Inheritance tax (IHT), introduced in 1986, is a bit of a misnomer as it can apply to your lifetime gifts as well as to the value of your estate on your death.

Generally IHT is charged on your lifetime gifts except those that are exempt. Exempt gifts are, for example, gifts to your spouse/civil partner, to charities, annual gifts not exceeding £3,000, small gifts of £250, regular gifts out of income, gifts in consideration of marriage, potentially exempt transfers (gifts of any value if you survive seven years) and gifts up to the value of your nil rate band, which is presently £325,000.

IHT, on your death, is payable where your estate exceeds your nil rate band unless your estate passes to an exempt beneficiary, for example, your spouse or civil partner or to a charity. Where IHT is payable this can be mitigated in the estate of the surviving spouse/civil partner where the nil rate band of the first spouse/civil partner has not been wholly used. So if the nil rate band of the first spouse/civil partner to die is fully available IHT will only be payable if the estate of the surviving spouse/civil partner exceeds £650,000.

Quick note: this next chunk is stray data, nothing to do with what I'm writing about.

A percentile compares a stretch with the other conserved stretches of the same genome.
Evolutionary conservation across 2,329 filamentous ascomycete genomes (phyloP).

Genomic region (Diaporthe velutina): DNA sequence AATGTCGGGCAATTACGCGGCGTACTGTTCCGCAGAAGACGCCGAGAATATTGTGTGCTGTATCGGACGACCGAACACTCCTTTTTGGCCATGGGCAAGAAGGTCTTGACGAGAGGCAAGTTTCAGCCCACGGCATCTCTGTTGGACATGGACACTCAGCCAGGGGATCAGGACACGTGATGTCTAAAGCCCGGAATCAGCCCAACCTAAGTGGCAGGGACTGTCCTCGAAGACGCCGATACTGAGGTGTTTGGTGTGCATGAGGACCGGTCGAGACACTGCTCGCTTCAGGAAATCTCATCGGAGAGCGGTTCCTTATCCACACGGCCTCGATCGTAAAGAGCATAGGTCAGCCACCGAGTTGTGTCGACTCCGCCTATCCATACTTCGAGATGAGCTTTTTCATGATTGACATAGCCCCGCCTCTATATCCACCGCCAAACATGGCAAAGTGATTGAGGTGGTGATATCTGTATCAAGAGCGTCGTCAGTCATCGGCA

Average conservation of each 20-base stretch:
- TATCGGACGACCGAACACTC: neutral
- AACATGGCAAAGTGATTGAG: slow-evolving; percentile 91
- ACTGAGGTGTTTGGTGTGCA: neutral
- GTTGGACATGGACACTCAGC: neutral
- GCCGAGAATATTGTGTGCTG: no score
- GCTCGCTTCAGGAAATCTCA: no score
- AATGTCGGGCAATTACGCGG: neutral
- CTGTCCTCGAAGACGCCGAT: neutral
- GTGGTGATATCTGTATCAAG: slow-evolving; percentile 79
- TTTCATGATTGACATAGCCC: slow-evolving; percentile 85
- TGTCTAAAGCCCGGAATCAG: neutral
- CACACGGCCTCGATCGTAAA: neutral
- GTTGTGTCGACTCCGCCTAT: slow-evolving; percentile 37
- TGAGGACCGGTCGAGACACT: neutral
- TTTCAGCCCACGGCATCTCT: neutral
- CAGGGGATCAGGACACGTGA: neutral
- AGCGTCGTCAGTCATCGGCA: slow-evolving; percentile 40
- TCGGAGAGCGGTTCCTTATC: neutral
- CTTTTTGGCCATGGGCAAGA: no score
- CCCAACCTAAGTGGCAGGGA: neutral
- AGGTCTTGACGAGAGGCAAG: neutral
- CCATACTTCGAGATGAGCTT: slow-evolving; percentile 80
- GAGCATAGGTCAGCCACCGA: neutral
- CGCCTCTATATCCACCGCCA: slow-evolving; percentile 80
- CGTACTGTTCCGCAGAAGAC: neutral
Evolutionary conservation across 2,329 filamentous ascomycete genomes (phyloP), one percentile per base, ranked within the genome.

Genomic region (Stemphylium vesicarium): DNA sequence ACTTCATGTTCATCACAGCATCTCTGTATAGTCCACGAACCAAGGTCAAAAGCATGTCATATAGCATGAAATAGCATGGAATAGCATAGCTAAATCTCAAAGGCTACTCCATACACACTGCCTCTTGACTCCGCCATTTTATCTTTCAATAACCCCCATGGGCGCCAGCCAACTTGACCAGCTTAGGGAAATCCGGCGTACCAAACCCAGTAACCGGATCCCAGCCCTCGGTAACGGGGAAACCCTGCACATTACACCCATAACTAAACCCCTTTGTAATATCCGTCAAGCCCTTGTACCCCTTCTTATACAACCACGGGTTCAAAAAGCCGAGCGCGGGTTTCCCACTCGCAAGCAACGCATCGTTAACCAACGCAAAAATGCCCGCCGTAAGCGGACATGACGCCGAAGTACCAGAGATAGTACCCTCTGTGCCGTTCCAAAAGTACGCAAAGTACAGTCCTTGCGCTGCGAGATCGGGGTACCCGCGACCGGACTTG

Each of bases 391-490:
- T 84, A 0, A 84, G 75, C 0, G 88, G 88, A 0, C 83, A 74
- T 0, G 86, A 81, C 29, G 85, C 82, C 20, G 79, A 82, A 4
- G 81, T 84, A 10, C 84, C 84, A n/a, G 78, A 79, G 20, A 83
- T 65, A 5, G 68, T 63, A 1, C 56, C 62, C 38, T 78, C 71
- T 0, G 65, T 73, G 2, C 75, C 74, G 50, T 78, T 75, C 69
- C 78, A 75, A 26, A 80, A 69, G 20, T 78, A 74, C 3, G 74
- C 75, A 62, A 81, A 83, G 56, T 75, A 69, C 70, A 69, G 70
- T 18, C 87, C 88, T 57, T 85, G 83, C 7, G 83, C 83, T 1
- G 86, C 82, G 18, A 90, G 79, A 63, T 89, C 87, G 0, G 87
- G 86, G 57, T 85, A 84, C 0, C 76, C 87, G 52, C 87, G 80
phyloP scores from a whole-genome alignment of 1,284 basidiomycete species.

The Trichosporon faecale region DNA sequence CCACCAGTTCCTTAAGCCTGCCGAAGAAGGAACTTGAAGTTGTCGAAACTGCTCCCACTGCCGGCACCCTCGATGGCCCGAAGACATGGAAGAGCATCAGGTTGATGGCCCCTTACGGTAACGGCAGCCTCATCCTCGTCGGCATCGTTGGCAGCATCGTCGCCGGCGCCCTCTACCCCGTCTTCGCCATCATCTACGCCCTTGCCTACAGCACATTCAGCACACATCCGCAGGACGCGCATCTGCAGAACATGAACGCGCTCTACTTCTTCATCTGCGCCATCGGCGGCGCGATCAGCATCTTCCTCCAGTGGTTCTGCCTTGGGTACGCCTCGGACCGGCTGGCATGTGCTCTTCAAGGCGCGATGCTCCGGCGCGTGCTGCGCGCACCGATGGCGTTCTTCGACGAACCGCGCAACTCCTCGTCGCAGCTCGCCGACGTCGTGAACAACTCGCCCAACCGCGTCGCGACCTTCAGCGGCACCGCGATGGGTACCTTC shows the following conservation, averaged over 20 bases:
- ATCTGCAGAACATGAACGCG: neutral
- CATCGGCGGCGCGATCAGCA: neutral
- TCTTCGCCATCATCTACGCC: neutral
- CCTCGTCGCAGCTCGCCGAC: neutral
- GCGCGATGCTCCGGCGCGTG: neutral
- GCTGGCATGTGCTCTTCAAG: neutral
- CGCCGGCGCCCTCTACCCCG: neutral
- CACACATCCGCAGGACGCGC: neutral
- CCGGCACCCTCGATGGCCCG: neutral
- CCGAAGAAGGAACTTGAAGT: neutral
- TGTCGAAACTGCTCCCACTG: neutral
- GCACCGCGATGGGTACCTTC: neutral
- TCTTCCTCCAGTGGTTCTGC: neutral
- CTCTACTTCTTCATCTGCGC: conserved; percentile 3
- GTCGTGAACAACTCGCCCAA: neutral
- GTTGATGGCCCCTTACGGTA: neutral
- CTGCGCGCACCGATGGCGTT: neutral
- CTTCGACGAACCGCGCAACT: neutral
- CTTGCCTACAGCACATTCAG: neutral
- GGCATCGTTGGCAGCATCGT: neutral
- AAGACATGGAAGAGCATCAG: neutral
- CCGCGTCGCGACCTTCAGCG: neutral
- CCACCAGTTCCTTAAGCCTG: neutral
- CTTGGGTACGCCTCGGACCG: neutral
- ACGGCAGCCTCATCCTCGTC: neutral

Staying with nil rate bands, for deaths after 5 April 2017, an additional nil rate band (in addition to the £325,000) will apply where a home is passed on death to a direct descendent. The maximum amount will be £100,000 in 2017/18, £125,000 in 2018/19, £150,000 in 2019/20 and £175,000 in 2020/21. From 2021/22 the threshold will rise in line with the Consumer Price Index. The additional nil rate band will be abated for net estates exceeding £2million.

If you are domiciled in the United Kingdom IHT applies to all of your property wherever situated. So remember that the value of your holiday home in France and your bank accounts there will be subject to the IHT regime. Even though it seems reasonable to assume that if you choose to retire abroad your estate would no longer be subject to IHT this is not necessarily the case. If you are not domiciled in the UK IHT applies only to your assets situated in the UK.